Among languages and cultures, words that help caregivers focus on early childhood learn and use often, according to a new Cornell study that is the most important, in for example, the development of the first words in a native language. To say.
The first use of words like “this” and “that” was written in common languages such as English, Spanish and Mandarin, which were simple systems for presenters, said Amalia. Skilton, is a linguist and Klarman Fellow in the College of Economics and Science (A&S).
Skilton found similar patterns among 45 Ticuna speakers in Peru, showing that children’s strong desire to share the same effect on language learning – more first words – even though different languages mean and are spoken in different ways.
“Children learn the visuals that call on others to‘ look at things – like this / that and here / there ’ – at a young age, when they have little or no visual cues. other words, ”Skilton said. “This’ and ‘here’ will be expressed as first stereotypical words such as’ light. ‘”
Demonstratives play a “starring role” in language development, Skilton writes in “Learning Speaker- and Addressee-Centered Demonstratives in Ticuna,” published April 7 in Children’s language newspaper. It’s one of the most important tools for guiding what linguists call the collective idea, which allows us to label things with names, organize our work and combine them.
“Giving thought is the system for the rest of the language and communication,” says Skilton.
There are only two original forms of English (“this” and “that”) but some as many as ten. Ticuna, which is said to have 69,000 indigenous people living on the Amazon / Solimes River in Peru, Colombia and Brazil, features six exhibitors, four of which have been studied based on their common use.
Over a year in Cushillococha, Peru, a community of about 5,000 that relies on agriculture, Skilton has engaged children from ages 1 to 4 to play and socialize with caretakers of their homes. He analyzed the Ticuna language development captured in about 15 hours of video samples.
Despite their small words, 12 of the 14 -year -olds seen in the study said “this / that” or “here / there,” indicating global travel. sharing the same look. Skilton said the research confirms that caregivers can expect children to start using those words at about 12 to 18 months “regardless of the language they speak.”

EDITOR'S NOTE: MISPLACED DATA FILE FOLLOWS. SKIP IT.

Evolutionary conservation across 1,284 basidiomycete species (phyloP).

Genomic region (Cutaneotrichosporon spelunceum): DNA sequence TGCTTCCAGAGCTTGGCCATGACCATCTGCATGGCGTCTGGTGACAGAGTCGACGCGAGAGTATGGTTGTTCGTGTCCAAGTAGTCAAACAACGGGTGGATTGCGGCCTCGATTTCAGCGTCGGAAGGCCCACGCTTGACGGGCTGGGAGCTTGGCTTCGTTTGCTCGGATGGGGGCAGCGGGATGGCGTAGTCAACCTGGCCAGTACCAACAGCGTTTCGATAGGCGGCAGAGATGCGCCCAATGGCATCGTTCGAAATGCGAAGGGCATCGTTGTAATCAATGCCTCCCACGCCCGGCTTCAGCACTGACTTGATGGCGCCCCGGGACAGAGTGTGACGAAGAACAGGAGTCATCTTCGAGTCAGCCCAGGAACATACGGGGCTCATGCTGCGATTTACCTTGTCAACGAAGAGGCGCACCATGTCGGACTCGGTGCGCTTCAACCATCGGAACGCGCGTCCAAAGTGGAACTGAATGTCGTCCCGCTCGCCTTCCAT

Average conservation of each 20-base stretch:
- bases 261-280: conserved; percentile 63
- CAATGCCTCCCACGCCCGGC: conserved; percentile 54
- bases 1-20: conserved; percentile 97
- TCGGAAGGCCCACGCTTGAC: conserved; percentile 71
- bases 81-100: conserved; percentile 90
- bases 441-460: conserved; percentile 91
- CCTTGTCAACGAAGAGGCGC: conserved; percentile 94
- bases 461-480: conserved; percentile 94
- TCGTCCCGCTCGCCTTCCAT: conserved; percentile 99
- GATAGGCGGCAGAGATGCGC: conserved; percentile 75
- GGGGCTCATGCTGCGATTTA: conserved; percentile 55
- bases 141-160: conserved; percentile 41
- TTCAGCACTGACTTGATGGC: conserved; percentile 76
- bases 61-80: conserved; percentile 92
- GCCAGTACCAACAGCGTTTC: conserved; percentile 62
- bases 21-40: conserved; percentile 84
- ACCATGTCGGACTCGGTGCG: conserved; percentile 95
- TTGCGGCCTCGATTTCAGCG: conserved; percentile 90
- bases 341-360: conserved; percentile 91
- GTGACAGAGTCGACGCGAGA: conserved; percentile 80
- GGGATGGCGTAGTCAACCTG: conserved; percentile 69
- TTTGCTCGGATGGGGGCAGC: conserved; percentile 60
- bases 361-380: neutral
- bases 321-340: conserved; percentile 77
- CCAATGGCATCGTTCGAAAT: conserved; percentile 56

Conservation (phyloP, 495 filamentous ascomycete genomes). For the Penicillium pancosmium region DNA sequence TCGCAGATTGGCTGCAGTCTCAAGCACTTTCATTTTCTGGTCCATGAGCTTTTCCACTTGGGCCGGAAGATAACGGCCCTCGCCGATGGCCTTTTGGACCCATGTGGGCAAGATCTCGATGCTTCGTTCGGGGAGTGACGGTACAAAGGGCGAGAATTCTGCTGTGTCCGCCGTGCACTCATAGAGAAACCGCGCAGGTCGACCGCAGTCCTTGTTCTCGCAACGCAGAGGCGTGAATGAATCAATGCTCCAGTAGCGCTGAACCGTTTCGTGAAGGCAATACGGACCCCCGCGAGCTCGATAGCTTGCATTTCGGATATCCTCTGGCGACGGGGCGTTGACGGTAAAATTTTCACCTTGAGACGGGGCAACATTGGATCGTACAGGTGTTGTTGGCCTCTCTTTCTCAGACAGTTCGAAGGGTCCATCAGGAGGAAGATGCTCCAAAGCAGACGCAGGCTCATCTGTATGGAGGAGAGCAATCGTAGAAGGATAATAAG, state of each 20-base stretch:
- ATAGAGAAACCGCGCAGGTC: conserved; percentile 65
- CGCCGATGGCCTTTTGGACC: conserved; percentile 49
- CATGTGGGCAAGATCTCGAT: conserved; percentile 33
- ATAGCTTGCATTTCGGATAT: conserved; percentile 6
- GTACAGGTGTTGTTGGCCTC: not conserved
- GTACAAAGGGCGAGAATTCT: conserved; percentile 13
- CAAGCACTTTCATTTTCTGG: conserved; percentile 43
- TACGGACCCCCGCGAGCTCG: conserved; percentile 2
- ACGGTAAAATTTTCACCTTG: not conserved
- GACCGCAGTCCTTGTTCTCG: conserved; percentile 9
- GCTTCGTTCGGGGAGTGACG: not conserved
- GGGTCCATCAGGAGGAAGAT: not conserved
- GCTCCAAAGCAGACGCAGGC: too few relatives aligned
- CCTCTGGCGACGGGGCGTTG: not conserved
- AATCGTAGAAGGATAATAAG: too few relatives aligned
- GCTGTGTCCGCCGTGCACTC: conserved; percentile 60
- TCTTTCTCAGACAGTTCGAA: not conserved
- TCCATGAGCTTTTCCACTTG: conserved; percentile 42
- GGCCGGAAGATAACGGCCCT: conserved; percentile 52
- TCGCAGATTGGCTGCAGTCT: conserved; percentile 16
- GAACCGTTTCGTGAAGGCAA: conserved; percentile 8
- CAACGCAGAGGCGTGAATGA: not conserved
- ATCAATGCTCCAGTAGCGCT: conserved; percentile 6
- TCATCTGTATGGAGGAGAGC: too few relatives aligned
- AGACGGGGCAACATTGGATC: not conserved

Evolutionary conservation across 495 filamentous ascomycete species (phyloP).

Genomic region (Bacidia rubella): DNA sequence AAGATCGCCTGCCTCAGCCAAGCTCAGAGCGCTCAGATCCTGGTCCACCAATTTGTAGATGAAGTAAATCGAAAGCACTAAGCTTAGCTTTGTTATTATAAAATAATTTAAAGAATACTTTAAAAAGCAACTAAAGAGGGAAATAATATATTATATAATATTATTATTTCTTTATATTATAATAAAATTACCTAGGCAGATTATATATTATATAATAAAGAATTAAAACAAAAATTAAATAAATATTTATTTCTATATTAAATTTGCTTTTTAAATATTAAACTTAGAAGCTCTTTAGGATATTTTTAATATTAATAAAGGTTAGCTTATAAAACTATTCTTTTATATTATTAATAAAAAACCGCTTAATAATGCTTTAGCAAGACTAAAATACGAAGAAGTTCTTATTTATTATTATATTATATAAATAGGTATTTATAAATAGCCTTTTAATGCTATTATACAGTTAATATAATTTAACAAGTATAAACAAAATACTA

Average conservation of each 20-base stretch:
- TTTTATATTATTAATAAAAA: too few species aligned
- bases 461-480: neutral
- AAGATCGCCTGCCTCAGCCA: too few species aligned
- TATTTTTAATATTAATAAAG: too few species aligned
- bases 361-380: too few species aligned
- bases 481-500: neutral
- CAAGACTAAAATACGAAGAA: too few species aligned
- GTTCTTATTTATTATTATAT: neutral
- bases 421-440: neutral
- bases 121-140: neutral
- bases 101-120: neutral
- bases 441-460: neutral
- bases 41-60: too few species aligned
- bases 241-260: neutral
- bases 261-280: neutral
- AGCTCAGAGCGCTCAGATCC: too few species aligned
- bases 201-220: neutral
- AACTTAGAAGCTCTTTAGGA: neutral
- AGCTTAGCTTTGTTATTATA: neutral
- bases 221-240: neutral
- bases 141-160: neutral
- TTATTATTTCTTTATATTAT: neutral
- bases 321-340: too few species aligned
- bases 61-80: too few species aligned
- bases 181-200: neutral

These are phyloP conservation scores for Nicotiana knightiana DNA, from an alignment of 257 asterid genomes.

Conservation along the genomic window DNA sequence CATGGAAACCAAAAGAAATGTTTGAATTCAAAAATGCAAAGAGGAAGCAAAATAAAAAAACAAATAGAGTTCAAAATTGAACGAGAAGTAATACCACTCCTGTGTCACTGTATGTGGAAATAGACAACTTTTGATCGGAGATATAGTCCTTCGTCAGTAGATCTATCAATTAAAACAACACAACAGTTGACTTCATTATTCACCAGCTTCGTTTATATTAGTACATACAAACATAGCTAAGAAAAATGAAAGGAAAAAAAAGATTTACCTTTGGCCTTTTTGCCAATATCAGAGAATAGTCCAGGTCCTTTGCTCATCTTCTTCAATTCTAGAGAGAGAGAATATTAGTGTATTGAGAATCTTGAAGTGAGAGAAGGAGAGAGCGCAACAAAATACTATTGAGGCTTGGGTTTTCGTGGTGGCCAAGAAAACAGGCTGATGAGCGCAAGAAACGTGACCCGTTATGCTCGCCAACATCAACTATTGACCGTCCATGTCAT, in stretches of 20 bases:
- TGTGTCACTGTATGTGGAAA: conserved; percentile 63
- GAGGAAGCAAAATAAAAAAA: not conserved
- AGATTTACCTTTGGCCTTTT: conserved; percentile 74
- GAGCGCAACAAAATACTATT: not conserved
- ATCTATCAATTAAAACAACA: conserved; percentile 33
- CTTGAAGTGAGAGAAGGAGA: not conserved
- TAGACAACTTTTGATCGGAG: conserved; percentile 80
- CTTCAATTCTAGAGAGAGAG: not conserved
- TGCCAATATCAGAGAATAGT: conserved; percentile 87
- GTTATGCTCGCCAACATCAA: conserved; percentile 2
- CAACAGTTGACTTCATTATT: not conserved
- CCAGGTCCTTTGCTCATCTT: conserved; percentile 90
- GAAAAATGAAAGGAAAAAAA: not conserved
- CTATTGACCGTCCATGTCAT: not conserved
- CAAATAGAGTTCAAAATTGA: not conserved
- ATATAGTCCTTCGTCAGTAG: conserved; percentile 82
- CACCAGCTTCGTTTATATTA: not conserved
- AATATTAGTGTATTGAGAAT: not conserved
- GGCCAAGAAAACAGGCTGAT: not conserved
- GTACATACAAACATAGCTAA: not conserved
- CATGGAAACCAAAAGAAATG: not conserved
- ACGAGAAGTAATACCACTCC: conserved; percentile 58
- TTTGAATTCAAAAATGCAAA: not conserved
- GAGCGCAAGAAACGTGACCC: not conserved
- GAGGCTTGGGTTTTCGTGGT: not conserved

But the kind of visual cues used show that even though young children want to share an idea, they have a hard time understanding someone else’s point of view. The Ticuna children learned “egocentric” demonstratives – such as “this / here near me” – about two years earlier than “interactive” demonstratives such as “that / here near you, “Skilton knew. And they used those egocentric words more often than the buckets, making up more than 15% of all the words spoken.
It is known that children have difficulty understanding the thoughts or ideas of others. Skilton said his research combines the knowledge that young children struggle with the understanding that other people can see things in the air. He believed that it was a matter of developing the heart, not learning a language.
Therefore, Skilton said, parents and other caregivers need not worry if children under the age of 3 misuse related words.
“While parents think these words are simple,” Skilton says, “they find it difficult for children to understand at an early age and the problem with them is a normal part of growing up. the child. “
Skilton plans to return to Peru to continue his research, which is the first full -scale study of the development of collective thinking in a non -western way, turning his attention to the use of children in instructions to direct the parents’ thoughts. He is also working on his three -year Klarman meeting with principal Sarah Murray, a consultant in the Department of Linguistics (A&S).
The new study of parental language is designed to help children learn new words.
Amalia Skilton, teaching speaker- and presenter based in Ticuna, Children’s language newspaper (2022). DOI: 10.1017 / S0305000922000101
Presented by Cornell University
Directions: After ‘mama,’ in the children’s first words ‘this’ and ‘that’ (2022, April 7) retrieved April 8, 2022 from https://phys.org /news/2022-04-mama-children-words.html
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